Lavazza The King Of Coffee Dies At 78



February 18, 2010 – Lavazza is synonymous with great Italian coffee; Emilio Lavazza entered the family business founded by his grandfather in 1955.  In 1971 Mr. Lavazza became CEO of Luigi Lavazza SpA. 

Starting out delivering coffee door-to-door to restaurants around Turin where his grandfather ran a grocery store in 1895, he took over as chairman in 1979 until 2008.  

After WWII Lavazza became a national brand.  An innovator, in 1970 Mr. Lavazza had the idea of vacuum-sealing packages for export, something nearly all coffee companies do today.  

In Turin at a coffee laboratory Lavazza developed coffee capsules for single cup brewing, another idea he pioneered.  He also developed technical innovations in roasting and vending. 

Signor Emilio as he was affectionately referred to by his employees was a believer in advertising and television and invested heavily bringing the Turin-based firm into new markets in other countries.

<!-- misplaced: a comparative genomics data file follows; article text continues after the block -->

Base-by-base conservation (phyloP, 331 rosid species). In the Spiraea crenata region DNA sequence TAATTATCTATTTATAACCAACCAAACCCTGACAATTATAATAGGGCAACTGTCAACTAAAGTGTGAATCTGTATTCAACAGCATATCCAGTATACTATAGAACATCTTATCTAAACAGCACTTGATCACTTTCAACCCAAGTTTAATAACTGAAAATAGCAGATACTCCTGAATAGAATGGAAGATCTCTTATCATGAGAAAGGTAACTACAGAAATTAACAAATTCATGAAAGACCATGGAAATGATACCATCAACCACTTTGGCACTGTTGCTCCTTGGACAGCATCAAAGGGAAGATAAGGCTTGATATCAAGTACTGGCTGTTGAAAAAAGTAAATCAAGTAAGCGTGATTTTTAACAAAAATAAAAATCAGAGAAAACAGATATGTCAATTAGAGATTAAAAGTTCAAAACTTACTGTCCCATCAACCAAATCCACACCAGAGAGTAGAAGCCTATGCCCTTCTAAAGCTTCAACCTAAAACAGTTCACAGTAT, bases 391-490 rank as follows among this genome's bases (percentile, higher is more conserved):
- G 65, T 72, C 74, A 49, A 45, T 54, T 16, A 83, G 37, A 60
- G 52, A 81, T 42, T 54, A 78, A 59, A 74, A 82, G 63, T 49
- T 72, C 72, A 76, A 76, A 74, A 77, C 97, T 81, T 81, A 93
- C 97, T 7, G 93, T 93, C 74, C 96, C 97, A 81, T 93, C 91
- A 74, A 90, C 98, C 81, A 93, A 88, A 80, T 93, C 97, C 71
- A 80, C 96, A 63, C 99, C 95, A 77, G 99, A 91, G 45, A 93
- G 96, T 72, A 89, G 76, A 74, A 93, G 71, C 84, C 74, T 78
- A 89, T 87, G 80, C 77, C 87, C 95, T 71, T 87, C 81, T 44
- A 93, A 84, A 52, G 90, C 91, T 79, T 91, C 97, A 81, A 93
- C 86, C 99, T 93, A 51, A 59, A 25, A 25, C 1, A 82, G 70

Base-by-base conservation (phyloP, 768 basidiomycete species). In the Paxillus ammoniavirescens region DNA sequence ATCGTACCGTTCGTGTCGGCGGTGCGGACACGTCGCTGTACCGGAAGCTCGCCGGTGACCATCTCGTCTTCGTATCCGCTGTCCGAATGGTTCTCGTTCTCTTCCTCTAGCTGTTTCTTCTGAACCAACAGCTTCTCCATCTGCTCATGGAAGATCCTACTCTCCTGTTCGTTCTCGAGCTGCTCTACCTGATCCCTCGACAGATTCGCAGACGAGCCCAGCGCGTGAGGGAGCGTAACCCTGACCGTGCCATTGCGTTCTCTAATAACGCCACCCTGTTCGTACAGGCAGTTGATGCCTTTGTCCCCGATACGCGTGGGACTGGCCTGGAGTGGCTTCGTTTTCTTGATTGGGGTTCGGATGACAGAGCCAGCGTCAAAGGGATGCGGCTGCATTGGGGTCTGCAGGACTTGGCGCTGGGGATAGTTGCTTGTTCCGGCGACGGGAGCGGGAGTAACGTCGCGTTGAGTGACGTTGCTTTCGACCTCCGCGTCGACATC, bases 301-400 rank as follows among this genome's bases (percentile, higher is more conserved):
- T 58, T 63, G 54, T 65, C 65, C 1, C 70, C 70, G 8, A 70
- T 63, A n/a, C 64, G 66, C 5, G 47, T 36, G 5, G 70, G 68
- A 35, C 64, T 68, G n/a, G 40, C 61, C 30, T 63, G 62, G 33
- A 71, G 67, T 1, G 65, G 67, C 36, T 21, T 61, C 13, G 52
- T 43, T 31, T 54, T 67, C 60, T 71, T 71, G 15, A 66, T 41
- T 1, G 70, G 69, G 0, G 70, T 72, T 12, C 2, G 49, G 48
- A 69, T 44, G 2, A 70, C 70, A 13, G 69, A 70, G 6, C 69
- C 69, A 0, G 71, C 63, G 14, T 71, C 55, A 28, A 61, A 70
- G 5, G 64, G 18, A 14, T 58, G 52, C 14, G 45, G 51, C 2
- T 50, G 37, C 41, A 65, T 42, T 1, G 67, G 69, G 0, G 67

In the 1960’s he developed the characters Carmencita and Caballero in a popular Italian television ad campaign.  He later went on to feature Luciano Pavarotti and movie star Nino Manfredi in award-winning ads.  Always on the cutting edge, the company produces an annual calendar with shots by Annie Leibovitz and Helmut Newton. 

Because of this belief in advertising Lavazza has 48 percent of the Italian retail coffee market and operations in countries like India and Brazil.  Brewed in more than 90 countries, it is the sixth largest coffee roaster of green coffee.   Sales are forecast at more than 1.1 billion euros or USD $1.5 billion in 2009. 

In 1991 Mr Lavazza was knighted and since has been known as the “King of Coffee” in Italy.  He lived all of his life in Turin, home of such famous families as Fiat’s Agnelli and Nutella’s Ferrero.  The company is still privately held and the fourth generation is in place to take the helm. 

A very private man, Mr. Lavazza was quoted in a rare interview in 2003 to say his passions were fishing, jazz and collecting toy soldiers.  He also loved murder mysteries and authored two of them himself.

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